Ruby Dee passed away wednesday from natural causes, she was 91 years old. Best known for her roles in the films "A Raisin in the Sun", "American Gangster", "Jungle Fever" and "Do the Right Thing". She was also a playwright, activist, poet, performer and continued to act until her death. Ms. Dee was married to fellow actor and activist Ossie Davis for over 56 years until his death in 2005.
Born on October 27, 1922 in Cleveland, Ohio as Ruby Ann Wallace. She grew up in Harlem, New York and graduated from Hunter College with a degree in romance languages. During this time she was briefly married to Frankie Dee Brown and used his middle name as the stage surname. After divorcing Brown, Dee pursued a career in theater and joined the American Negro Theatre working with such notable actors as Sidney Poitier and Harry Belafonte. During her time with the A.N.T., she meet her future husband and actor Ossie Davis whilst working together on the play "Jeb". The two performers later married each other between rehearsals in 1948.
Ruby Dee made the transition from the stage to the silver and small screens. She gained noticed from Hollywood and critics with her performance of Ruth Younger in the film "A Raisin in the Sun" (Dee won the 1961 National Board Review Award for Best Supporting Actress for her role). During her long career in show business, Dee won an Emmy Award for Best Supporting Actress in made-for-T.V. movie "Decoration Day" and was nominated eight other times. She also won a Grammy Award (shared with her husband Ossie Davis) for the album "With Ossie And Ruby: In This Life Together" and an Obie in 1970 for her role in the production of "Boesman and Lena,”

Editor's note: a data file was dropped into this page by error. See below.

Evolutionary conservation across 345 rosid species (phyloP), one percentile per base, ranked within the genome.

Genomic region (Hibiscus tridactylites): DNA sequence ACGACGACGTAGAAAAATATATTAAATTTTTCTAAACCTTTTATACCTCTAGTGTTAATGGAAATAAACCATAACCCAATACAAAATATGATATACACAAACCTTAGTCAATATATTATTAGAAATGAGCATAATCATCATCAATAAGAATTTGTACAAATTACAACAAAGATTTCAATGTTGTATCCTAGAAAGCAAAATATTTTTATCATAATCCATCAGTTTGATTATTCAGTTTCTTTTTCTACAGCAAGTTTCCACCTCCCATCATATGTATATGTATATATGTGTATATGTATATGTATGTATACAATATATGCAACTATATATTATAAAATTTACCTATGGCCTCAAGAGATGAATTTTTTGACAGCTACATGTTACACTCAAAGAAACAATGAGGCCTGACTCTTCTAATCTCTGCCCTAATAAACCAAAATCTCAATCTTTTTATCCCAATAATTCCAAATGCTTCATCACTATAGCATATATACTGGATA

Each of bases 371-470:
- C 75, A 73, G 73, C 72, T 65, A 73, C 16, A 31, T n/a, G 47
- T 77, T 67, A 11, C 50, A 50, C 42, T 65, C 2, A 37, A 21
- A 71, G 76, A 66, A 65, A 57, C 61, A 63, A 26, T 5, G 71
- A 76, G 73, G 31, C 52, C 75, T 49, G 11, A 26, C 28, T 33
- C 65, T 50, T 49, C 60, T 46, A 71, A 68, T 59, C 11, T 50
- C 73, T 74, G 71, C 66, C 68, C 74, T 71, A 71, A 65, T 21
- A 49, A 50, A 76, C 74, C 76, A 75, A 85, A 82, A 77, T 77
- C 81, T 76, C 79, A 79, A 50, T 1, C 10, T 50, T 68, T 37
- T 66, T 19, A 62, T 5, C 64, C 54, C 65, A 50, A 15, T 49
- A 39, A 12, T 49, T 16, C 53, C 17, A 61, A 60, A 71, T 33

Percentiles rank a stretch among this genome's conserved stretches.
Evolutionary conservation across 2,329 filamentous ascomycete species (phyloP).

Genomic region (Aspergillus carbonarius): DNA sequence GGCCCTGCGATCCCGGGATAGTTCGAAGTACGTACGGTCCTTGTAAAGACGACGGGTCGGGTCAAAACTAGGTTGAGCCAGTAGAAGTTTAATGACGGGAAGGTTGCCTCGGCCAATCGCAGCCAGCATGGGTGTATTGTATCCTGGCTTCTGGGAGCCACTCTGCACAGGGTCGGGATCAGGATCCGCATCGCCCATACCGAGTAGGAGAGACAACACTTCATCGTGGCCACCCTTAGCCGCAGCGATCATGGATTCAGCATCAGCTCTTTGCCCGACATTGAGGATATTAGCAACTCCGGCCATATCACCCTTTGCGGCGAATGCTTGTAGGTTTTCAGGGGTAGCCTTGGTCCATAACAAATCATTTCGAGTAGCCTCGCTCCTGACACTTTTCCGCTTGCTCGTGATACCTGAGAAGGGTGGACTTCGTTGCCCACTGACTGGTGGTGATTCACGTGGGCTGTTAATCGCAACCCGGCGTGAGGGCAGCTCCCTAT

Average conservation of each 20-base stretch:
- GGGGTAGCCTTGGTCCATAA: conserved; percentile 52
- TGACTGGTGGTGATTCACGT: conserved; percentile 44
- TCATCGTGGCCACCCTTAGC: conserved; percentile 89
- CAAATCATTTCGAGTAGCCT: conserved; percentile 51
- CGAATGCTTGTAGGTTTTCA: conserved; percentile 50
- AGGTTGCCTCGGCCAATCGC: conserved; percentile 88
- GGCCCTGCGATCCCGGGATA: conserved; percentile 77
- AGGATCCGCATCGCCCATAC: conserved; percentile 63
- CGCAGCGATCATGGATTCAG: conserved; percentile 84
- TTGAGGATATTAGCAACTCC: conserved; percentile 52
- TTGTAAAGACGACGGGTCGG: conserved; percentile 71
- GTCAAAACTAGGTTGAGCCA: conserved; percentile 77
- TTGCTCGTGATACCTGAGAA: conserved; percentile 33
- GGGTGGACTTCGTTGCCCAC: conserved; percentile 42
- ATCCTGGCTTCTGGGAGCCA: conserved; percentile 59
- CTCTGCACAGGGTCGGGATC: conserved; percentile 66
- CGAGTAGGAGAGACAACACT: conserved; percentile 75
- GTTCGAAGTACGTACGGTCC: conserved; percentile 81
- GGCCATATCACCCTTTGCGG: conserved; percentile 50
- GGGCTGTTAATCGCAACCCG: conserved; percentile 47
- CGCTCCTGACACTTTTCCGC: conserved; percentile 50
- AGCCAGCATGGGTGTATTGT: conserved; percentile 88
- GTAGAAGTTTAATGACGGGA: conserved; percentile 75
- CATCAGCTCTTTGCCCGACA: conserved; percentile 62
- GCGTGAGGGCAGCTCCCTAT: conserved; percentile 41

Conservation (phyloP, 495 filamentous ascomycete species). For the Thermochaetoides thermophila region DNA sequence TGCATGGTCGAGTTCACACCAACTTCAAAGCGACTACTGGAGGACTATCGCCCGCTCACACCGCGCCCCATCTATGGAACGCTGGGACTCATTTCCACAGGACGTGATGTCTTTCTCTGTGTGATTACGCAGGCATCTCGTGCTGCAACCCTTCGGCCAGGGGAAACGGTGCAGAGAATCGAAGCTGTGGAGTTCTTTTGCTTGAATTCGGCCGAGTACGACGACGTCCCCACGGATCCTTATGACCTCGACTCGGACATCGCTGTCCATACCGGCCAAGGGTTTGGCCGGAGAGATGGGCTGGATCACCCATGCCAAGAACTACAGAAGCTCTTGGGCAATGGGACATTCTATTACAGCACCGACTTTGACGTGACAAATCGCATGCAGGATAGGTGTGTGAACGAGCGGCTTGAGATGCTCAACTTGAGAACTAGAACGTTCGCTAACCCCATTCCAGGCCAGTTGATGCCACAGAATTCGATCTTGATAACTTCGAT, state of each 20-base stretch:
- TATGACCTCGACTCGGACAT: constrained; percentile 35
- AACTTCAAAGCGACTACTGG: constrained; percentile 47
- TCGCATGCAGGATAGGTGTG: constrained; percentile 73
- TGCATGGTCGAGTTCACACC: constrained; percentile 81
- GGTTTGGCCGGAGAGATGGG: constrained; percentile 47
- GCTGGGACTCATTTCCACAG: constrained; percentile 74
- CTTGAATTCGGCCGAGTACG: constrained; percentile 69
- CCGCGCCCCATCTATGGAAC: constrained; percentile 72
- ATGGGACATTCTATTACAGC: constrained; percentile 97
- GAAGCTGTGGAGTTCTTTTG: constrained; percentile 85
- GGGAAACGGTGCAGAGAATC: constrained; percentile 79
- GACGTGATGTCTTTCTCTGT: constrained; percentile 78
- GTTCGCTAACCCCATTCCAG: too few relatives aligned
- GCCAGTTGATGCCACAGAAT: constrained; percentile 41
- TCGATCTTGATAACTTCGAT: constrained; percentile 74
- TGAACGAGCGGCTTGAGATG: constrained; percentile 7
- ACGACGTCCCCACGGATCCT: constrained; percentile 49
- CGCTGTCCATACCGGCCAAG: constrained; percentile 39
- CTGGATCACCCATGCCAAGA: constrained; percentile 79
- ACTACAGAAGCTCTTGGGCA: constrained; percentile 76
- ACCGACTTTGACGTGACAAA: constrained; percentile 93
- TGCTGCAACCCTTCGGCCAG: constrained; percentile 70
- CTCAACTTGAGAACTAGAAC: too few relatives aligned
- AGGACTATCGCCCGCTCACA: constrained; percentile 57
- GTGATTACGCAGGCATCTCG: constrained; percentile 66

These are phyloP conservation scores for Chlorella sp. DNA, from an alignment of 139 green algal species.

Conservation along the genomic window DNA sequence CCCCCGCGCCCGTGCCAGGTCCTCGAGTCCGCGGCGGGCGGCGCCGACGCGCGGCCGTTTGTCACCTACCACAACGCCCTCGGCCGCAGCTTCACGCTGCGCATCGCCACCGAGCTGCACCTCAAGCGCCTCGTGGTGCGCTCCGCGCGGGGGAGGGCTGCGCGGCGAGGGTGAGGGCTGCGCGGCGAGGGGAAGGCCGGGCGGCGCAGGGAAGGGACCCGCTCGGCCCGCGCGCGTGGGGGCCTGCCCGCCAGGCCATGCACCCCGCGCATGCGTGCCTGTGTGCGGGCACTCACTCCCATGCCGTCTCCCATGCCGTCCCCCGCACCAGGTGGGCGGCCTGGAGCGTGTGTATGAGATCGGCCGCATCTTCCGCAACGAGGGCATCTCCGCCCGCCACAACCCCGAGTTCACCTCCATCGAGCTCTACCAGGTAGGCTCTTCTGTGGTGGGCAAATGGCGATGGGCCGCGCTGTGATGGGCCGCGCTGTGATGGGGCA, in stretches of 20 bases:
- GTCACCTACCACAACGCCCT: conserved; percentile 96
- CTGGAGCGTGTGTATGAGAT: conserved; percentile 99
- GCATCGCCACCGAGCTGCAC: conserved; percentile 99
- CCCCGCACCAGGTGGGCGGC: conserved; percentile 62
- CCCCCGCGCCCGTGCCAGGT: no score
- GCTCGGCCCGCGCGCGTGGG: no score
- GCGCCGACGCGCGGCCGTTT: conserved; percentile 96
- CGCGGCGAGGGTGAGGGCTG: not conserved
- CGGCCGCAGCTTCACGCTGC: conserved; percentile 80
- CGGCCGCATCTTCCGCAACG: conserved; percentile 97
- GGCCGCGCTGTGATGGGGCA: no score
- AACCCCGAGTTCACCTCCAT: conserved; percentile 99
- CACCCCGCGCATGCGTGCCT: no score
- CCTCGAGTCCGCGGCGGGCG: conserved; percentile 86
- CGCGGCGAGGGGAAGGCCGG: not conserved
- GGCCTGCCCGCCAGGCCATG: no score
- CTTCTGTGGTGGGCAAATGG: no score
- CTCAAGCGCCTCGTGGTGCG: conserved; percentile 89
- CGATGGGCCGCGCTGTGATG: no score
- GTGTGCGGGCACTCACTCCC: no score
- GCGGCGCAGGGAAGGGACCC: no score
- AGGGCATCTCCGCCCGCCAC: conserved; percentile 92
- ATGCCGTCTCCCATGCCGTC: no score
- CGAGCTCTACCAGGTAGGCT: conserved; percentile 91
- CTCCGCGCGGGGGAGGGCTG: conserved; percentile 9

Dee was also a civil rights activist along with her husband. The two worked tirelessly with Dr. Martin Luther King and others to promote racial equality and tolerance. She was outspoken with the roles African-American actors received in Hollywood and turned down numerous roles because of the stereotypes and negativity they portrayed. Ruby Dee also recorded several spoken word albums of poetry along with a collection of poems and a autobiography she co-authored with her husband Ossie Davis.
Ruby Dee was a remarkable individual. She was an outspoken civil rights and anti-war activist who spoke up against racial bigotry and the stereotype casting in Hollywood. A brilliant actress in her own right who continued to perform until her final days. Her presence upon the screen and heartfelt acting will be missed by fans of all ages. She is survived by her three children.
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